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Chief Kojo Bosor V. Chief Kessie (1934) LJR-WACA

Chief Kojo Bosor V. Chief Kessie (1934)

LawGlobal Hub Judgment Report – West African Court of Appeal

Action for Tiuspass to Land—Onus of Proof of Possession onPltzintii.

Held: Onus not discharged and appeal dismissed. There in no need to net out the fads.

F. Almoner Williams for Appellant.

R. S. Blay for Respondent.

The following judgments were delivered :– KINGDON, C.J., NIGERIA.

This is an appeal from the judgment of the Divisional Court sitting at Sekondi. The claim was for £100 damages for trespass to the plaintiff’s land described as Ailoinee Borfuesu, but in fact there is much more at stake in the case than merely the sum of £100, since the right to possession of a considerable and valuable area of land is involved. The learned trial Judge found as a fact that the plaintiff had failed to prove possession of the land upon which the alleged trespass took place and entered judgment for the defendant. The plaintiff now appeals to this Court having filed ten grounds of appeal. Of these the last five have not been argued and I am only concerned with the first five. The fifth is ” Because the judgment of the Court below was wholly and ” entirely against the weight of evidence “, and the first four are merely details enlarging upon this. Really then the only ground of appeal is that the judgment was against the weight of evidence. A perusal of the record shows that there was considerable hard swearing on each side, and that the undoubted facts tell some one way and some the other. The most significant fact, however,, vis., that both parties received a share of the tolls exacted for the use of the ferry across the river which the defendant claims to be the boundary between the parties, tells very strongly in favour of the defendant’s version.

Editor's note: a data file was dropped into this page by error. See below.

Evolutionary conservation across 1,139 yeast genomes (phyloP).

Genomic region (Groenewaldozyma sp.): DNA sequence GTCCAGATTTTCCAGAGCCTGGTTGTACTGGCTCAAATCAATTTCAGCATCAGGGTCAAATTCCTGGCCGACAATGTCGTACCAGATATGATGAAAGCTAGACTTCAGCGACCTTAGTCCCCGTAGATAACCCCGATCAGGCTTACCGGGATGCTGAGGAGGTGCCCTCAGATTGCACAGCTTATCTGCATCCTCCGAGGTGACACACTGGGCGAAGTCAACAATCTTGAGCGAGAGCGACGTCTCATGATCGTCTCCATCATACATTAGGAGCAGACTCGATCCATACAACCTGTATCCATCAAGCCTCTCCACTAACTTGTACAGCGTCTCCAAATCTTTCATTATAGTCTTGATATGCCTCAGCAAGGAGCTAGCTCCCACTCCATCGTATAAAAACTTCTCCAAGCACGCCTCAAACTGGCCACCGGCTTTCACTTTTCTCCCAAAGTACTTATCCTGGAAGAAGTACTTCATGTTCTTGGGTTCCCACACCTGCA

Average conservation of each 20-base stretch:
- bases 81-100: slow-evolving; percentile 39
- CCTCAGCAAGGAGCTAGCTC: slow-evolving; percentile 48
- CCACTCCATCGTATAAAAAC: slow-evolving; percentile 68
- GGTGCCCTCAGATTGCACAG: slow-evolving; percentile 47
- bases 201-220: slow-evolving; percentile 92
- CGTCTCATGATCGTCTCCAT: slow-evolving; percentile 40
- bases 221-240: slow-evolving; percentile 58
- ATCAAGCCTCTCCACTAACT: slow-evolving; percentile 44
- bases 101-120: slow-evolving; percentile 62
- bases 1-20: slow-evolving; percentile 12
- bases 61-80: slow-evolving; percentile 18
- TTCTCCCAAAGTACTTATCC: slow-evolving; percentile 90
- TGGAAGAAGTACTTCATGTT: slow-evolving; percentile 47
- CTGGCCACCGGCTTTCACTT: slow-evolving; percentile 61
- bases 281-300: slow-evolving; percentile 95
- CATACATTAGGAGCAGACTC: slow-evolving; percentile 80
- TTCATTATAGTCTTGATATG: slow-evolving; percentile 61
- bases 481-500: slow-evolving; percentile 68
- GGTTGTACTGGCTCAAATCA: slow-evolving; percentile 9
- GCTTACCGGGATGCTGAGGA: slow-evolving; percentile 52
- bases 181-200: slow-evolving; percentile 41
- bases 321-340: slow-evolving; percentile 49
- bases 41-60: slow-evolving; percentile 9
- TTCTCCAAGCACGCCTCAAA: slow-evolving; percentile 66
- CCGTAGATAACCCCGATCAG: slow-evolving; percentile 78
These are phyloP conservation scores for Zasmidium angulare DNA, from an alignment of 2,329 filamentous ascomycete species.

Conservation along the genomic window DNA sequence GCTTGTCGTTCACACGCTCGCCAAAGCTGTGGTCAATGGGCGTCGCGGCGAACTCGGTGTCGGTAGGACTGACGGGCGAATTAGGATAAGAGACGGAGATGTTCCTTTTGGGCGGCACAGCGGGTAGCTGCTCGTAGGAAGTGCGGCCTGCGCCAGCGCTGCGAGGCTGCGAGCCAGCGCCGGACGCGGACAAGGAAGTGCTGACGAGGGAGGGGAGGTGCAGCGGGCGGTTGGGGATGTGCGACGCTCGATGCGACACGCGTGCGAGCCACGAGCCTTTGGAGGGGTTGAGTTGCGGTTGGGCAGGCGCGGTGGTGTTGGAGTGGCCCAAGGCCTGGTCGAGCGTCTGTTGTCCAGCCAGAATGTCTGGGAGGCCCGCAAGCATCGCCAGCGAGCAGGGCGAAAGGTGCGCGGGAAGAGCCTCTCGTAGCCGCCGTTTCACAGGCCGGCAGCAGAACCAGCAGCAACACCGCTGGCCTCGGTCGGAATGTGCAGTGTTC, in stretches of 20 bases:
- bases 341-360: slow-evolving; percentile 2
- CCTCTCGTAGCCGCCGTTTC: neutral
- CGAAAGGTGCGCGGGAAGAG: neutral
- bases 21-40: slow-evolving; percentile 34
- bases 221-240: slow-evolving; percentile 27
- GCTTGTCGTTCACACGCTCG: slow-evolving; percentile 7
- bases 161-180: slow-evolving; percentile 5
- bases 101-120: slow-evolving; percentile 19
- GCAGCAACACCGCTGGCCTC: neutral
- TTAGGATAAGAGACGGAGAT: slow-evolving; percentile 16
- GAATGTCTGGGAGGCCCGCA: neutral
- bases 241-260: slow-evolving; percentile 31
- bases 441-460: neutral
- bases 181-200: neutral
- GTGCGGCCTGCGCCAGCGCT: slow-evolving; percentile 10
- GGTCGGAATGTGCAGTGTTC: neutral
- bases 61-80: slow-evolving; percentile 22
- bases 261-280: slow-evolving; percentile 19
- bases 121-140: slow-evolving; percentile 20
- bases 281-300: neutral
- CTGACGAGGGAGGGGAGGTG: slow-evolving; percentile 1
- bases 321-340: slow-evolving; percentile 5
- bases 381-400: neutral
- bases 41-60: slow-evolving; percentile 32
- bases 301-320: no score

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As the trial Judge pointed out, the onus was on the plaintiff to prove possession and, having carefully examined the evidence and listened to the argument of counsel for the appellant, I think the Judge was right to hold that that onus had not been discharged.

In my opinion the appeal should be dismissed.

The facts which seem to me to swing the balance in_ favour

v.

Chief Kessie of the defendant in this ease are the following:—

  1. One-third of the tolls paid for the use of the ferry were

Deane, C.J. allotted by the Omanhene to the defendants. One of plaintiff’s witnesses admitted that he had never heard of persons whoso lands did not touch a river receiving tolls for a ferry over the river, and in my opinion it is to say the least most unlikely if plaintiff’s boundary reached, as he alleged, right up to defendant’s village, a distance of about I mile beyond the river, that the defendant would have been called upon to search for the bodies of persons drowned in the river or have been given tolls.

  1. The boundary alleged by plaintiff between himself and defendant actually cut through some of defendant’s village lots.
  2. The burying places of defendant’s family are within the land claimed by plaintiff.
  3. The line of cocoanut trees planted all along the foreshore of the disputed land-has admittedly been planted by, and is in the possession of, the defendants.

For these reasons I consider the judgment of the learned Judge was correct.


Appeal dismissed with costs assessed at 243 15s.

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WEBBER, C.J., SIERRA LEONE.

I concur.

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